Volume 13 Issue 1
Mar.  2022
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Kevin Zerbe, Chris Polit, Stacey McClain, Tim Cook. Optimized Hot Spot and Directional Distribution Analyses Characterize the Spatiotemporal Variation of Large Wildfires in Washington, USA, 197022020[J]. International Journal of Disaster Risk Science, 2022, 13(1): 139-150. doi: 10.1007/s13753-022-00396-4
Citation: Kevin Zerbe, Chris Polit, Stacey McClain, Tim Cook. Optimized Hot Spot and Directional Distribution Analyses Characterize the Spatiotemporal Variation of Large Wildfires in Washington, USA, 197022020[J]. International Journal of Disaster Risk Science, 2022, 13(1): 139-150. doi: 10.1007/s13753-022-00396-4

Optimized Hot Spot and Directional Distribution Analyses Characterize the Spatiotemporal Variation of Large Wildfires in Washington, USA, 197022020

doi: 10.1007/s13753-022-00396-4
  • Available Online: 2022-03-04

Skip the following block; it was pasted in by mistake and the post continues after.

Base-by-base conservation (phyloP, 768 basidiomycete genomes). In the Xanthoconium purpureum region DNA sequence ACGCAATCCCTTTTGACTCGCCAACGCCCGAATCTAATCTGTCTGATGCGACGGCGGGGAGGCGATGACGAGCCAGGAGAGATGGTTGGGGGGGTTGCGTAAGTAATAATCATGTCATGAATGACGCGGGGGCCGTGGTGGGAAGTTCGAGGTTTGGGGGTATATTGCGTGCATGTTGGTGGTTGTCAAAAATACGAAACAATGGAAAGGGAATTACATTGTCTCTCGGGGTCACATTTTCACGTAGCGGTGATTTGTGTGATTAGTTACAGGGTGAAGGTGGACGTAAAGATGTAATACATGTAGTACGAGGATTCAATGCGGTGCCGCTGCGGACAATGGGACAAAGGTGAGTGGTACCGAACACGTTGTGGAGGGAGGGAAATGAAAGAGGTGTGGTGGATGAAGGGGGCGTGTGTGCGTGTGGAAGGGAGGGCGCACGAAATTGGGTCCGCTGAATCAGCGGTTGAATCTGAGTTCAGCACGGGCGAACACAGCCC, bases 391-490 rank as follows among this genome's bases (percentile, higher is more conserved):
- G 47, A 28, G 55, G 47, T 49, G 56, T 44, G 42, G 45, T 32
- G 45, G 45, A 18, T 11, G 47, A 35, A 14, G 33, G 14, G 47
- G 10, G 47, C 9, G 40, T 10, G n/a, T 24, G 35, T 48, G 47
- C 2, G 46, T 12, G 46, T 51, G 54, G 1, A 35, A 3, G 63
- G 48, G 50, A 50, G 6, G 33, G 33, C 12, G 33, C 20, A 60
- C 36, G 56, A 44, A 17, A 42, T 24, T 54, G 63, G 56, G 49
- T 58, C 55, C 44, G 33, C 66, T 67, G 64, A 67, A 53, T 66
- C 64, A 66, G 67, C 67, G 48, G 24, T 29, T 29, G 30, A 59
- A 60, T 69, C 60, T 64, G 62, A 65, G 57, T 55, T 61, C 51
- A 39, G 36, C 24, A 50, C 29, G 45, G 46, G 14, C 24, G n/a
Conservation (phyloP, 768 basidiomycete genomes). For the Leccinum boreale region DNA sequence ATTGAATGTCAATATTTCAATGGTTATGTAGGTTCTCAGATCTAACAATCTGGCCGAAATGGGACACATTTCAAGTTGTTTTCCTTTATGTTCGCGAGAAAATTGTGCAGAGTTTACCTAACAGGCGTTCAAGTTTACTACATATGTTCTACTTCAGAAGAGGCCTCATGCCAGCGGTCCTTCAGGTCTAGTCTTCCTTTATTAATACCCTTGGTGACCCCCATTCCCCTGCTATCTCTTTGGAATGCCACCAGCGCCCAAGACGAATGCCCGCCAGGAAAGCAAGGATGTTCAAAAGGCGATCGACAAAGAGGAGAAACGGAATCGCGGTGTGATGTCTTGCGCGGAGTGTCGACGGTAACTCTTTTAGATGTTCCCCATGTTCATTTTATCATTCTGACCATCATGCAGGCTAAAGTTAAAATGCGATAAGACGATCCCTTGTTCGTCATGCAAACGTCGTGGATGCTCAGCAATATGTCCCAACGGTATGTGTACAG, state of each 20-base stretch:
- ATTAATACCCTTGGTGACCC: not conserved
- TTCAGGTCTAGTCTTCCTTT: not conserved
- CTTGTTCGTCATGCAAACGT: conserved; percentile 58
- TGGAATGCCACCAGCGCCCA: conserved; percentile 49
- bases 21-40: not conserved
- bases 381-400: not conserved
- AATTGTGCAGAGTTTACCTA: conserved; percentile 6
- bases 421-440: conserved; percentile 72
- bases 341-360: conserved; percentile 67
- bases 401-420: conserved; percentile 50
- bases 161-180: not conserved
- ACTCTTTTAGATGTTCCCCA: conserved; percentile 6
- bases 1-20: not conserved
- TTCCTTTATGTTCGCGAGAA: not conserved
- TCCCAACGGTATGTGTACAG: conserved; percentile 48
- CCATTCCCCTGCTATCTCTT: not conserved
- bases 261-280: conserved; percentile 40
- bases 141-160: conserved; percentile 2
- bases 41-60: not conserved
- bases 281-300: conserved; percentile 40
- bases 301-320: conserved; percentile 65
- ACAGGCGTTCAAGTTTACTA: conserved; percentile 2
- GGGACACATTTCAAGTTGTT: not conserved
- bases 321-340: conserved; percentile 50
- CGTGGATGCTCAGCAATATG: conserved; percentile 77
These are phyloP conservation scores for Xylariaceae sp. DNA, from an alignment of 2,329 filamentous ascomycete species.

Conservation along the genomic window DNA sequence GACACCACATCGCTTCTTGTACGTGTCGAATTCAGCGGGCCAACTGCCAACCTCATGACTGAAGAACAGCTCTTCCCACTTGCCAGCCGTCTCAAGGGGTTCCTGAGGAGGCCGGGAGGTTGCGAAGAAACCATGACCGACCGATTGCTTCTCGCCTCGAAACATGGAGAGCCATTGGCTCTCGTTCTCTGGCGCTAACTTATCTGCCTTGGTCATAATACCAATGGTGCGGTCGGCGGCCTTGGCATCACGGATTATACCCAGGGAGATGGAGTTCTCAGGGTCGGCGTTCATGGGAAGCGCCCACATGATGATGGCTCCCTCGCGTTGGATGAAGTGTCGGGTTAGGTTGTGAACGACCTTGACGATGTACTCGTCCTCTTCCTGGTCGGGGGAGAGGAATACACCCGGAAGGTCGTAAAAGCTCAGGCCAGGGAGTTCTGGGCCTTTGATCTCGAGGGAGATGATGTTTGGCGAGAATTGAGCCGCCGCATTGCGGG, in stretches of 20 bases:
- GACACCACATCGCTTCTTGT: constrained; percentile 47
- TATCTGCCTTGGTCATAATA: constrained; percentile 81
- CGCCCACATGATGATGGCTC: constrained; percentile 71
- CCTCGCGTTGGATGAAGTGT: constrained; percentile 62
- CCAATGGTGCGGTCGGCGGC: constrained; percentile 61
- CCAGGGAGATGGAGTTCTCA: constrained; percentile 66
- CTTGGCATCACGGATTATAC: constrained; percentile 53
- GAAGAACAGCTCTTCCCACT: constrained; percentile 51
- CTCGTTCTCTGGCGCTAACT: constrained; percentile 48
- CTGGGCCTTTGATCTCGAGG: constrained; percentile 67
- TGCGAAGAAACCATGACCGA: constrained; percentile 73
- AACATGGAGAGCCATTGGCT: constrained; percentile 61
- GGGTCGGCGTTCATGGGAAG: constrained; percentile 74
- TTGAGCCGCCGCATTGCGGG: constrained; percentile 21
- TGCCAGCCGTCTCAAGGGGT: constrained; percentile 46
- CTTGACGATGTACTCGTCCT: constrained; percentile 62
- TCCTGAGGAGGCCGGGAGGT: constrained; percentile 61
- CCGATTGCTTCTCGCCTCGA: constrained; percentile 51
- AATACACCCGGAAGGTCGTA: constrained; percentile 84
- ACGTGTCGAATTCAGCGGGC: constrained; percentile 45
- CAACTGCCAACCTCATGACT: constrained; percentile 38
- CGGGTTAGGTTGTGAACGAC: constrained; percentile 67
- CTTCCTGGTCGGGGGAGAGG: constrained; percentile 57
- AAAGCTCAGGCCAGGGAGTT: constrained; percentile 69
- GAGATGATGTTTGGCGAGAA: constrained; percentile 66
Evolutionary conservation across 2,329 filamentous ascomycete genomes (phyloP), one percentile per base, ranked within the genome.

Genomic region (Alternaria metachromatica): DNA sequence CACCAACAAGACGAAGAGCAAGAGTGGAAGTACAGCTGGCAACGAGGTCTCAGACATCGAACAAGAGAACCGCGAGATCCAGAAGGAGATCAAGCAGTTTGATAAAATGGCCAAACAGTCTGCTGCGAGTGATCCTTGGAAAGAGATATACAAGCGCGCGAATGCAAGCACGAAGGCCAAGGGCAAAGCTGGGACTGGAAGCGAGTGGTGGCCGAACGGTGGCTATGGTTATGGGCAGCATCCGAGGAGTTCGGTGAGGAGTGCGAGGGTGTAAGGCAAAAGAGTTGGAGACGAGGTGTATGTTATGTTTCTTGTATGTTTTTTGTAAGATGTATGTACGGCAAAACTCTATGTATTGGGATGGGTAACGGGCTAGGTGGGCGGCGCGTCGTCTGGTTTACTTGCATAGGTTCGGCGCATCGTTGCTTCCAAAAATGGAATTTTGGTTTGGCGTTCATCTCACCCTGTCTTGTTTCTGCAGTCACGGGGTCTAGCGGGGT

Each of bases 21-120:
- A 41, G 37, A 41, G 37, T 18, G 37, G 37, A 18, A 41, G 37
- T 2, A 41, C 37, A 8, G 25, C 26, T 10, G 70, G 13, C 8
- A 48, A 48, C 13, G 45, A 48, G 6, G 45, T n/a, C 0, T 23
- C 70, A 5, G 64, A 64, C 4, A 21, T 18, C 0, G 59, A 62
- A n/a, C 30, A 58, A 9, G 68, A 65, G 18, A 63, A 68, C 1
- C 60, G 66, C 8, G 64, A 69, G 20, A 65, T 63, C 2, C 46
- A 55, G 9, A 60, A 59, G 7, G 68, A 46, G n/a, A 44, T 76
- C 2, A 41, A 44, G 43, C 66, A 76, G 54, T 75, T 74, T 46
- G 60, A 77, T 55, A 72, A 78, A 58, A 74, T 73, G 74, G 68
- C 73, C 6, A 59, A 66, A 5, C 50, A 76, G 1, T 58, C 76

• Abstract Spatiotemporal analysis of fire activity is vital for determining why wildfires occur where they do, assessing wildfire risks, and developing locally relevant wildfire risk reduction strategies. Using various spatial statistical methods, we determined hot spots of large wildfires ([100 acres) in Washington, the United States, and mapped spatiotemporal variations in large wildfire activity from 1970 to 2020. Our results found that all hot spots are located east of the crest of the Cascade Range. Our spatiotemporal analysis found that the geographic area wherein most of the state's acres burned has shrunk considerably since 1970 and has become concentrated over the north-central portion of the state over time. This concentration of large wildfire activity in north-central Washington was previously unquantified and may provide important information for hazard mitigation efforts in that area. Our results highlight the advantages of using spatial statistical methods that could aid the development of natural hazard mitigation plans and risk reduction strategies by characterizing previous hazard occurrences spatially and spatiotemporally.
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